The task of consolidating the tech stack has been a significant theme among B2B sellers, and it’s bound to continue being one. Sales teams have spent years managing numerous platforms and tools – many of them point solutions – to close deals. But managing all of those tools has proven to actually be a real drain on sales teams’ time and mental focus. Plus, the tech fees add up and chip away at the potential revenue businesses should be earning from sales. Sales leaders want to locate redundancies in their tech stacks, cut back on point solutions, and rely more on the platforms that can serve as end-to-end solutions. Meanwhile, the bigger sales tech platforms are building out new functions to make them more appealing as comprehensive solutions. And the platforms that integrate more AI will create the most value for their customers, and in turn be more likely to win in this competitive marketplace.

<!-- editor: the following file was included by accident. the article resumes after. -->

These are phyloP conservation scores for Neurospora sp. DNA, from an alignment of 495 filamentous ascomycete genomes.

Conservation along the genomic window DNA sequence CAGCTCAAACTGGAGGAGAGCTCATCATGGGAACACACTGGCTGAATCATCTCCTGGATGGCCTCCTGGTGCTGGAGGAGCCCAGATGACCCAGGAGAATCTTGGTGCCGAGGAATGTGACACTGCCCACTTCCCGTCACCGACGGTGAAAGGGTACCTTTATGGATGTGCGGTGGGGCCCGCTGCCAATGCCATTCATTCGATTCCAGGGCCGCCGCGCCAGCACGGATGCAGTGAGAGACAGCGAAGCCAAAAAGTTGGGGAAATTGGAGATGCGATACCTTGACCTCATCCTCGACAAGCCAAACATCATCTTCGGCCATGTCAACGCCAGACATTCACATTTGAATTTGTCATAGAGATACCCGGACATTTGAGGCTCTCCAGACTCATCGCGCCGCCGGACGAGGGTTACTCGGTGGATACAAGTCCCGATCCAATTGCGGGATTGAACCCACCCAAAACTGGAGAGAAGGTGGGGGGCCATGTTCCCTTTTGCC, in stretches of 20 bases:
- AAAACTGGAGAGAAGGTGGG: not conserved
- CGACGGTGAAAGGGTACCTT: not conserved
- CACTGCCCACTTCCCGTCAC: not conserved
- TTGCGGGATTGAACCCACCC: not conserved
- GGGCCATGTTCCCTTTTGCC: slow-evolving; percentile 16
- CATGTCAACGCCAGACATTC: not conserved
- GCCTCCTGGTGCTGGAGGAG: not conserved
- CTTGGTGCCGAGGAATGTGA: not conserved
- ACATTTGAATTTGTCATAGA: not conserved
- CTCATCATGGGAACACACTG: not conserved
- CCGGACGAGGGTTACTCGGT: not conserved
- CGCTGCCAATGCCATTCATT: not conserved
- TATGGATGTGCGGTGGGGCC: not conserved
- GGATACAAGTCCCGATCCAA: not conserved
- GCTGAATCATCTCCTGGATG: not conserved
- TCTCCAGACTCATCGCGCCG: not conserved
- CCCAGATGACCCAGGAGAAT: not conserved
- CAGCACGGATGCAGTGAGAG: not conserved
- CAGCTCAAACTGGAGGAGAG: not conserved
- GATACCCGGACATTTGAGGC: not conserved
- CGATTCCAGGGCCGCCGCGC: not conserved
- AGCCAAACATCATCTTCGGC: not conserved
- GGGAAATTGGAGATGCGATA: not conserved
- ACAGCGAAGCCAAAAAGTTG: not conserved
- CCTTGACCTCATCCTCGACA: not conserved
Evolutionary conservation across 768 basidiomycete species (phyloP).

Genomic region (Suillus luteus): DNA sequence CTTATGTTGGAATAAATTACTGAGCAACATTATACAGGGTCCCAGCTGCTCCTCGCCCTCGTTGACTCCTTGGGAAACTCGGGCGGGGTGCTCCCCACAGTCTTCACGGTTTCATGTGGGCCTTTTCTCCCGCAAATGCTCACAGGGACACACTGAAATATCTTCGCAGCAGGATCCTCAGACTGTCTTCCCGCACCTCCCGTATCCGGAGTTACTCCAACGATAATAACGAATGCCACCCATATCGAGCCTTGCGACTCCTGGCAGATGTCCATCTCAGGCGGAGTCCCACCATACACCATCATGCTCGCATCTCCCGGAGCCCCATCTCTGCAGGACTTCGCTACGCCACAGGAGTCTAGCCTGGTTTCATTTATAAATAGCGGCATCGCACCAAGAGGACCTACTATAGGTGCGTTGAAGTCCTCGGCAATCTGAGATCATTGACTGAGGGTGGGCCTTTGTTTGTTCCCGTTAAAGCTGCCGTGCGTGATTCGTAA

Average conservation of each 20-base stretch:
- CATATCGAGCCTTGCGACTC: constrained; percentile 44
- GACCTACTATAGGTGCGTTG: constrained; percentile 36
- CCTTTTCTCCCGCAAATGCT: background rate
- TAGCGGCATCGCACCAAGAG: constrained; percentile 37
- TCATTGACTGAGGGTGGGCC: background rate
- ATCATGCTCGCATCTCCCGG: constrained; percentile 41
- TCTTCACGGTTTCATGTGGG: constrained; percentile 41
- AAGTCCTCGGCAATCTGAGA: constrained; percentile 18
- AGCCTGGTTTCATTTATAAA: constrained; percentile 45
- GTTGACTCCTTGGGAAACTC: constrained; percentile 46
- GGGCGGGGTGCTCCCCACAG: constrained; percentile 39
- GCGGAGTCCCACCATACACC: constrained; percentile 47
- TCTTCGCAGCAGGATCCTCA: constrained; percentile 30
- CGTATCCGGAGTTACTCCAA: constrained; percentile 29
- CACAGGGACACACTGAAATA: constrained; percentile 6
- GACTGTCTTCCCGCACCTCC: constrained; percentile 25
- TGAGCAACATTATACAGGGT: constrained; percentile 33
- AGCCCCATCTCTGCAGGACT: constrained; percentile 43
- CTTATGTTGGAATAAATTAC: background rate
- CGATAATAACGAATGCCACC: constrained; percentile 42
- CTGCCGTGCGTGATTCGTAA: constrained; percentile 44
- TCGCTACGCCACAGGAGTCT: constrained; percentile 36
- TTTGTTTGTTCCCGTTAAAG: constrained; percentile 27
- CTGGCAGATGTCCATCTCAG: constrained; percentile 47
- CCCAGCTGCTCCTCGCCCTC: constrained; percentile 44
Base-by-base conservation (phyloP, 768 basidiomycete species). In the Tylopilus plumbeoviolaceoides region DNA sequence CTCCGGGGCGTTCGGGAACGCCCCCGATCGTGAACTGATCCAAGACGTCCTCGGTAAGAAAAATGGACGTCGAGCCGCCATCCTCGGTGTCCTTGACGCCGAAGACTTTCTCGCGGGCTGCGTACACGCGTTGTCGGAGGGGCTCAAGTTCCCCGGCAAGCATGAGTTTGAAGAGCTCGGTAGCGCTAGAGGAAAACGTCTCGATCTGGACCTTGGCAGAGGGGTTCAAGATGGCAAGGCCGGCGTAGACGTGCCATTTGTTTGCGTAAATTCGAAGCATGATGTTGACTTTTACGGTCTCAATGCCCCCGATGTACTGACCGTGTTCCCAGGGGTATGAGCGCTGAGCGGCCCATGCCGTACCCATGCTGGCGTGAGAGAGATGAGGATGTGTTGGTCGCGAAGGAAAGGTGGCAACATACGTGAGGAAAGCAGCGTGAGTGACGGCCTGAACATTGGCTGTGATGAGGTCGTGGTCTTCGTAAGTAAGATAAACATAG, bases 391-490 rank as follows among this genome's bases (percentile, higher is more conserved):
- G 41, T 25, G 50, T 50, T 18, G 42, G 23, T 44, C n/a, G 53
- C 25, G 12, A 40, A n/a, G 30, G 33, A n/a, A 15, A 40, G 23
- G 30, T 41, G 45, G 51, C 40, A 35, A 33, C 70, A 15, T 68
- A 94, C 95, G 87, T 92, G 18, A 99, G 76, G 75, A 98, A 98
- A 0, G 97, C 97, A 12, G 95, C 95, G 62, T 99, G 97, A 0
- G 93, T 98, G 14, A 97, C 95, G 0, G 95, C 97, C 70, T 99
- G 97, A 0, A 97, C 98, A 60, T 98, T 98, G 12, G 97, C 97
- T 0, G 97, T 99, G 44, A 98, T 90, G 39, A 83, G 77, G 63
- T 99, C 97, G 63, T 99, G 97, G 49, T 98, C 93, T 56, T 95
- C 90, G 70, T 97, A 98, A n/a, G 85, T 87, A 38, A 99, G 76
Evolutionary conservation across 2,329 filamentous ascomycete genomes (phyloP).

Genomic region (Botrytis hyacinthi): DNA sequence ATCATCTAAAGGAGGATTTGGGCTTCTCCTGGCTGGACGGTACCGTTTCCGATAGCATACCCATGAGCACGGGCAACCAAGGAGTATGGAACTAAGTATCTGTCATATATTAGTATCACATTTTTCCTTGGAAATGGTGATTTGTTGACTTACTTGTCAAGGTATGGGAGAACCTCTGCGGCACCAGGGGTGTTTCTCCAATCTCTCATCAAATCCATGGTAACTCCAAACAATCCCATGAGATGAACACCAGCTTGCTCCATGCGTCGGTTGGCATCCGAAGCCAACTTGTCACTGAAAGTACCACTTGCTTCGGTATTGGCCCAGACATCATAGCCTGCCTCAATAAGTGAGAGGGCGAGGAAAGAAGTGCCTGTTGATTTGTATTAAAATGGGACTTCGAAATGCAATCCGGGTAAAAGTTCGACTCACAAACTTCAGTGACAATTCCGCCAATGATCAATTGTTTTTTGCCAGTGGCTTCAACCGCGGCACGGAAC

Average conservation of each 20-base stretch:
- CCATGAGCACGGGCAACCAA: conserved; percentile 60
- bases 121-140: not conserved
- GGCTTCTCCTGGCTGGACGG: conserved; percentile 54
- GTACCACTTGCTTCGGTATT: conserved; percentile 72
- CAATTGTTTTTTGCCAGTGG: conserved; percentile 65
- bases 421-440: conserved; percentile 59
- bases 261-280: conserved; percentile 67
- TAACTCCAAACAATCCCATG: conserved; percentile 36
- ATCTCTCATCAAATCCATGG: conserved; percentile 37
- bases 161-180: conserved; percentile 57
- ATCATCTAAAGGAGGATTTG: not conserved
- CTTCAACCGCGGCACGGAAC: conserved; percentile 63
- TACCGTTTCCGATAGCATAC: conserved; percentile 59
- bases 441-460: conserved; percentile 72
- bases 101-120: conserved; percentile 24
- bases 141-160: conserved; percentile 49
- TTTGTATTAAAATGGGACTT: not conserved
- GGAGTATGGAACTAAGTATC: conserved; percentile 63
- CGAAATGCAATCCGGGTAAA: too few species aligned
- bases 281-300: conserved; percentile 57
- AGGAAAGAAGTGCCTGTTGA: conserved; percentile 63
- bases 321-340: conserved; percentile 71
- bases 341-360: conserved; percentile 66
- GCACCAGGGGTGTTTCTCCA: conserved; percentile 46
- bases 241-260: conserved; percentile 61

• A comprehensive sales tech solution will need to perform a lot of functions, and to excel at a broader range of functions than their competitors.
    • Sales professionals recognize that most tech solutions tend to excel at their core functions, and many are hesitant to remove the “great but niche” at the expense of the “serviceable but broad.”
    • Sales teams don’t necessarily want to see sales platforms expand their services at the expense of the platforms’ core product(s).
    • AI enables cross-functional communication, making good use of all the data stored under the sales tech platform’s roof. This makes problem-solving and insight-sharing more efficient across the various tools the platform offers.